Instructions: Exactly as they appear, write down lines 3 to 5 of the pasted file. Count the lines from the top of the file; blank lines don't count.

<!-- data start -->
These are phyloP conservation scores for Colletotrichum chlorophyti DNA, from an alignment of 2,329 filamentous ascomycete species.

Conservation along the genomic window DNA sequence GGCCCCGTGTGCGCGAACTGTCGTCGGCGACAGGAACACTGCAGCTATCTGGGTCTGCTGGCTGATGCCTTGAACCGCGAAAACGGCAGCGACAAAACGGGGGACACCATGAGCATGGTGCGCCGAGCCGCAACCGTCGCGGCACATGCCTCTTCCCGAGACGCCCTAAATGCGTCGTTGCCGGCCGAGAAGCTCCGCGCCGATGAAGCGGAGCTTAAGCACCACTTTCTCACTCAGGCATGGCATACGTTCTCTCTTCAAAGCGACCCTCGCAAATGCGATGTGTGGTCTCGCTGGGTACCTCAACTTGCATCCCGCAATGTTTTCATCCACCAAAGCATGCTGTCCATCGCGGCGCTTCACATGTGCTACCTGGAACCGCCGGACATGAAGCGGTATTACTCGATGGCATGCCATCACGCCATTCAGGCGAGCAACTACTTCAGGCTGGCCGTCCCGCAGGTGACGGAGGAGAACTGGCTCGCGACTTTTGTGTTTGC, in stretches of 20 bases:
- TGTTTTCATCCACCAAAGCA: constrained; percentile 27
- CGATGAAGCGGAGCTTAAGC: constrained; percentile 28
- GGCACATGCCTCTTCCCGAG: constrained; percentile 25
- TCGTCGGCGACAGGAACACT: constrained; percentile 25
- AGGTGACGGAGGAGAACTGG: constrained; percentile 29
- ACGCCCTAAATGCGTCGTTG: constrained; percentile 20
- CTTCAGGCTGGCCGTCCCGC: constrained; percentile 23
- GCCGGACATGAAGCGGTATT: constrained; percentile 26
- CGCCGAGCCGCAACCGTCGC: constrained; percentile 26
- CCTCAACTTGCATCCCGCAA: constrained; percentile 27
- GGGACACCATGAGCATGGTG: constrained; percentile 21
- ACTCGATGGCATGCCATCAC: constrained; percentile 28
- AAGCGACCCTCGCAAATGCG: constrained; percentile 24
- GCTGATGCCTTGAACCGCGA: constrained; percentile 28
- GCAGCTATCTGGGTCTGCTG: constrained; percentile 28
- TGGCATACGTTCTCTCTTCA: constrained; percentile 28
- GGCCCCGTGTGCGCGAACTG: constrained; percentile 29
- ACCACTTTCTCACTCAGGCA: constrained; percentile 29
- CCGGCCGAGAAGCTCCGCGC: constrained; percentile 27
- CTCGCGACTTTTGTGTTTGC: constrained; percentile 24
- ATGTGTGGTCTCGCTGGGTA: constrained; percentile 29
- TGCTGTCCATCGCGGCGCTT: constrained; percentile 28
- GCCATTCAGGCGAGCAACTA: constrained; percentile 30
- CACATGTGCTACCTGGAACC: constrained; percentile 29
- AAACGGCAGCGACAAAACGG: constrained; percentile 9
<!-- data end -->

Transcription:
- TGTTTTCATCCACCAAAGCA: constrained; percentile 27
- CGATGAAGCGGAGCTTAAGC: constrained; percentile 28
- GGCACATGCCTCTTCCCGAG: constrained; percentile 25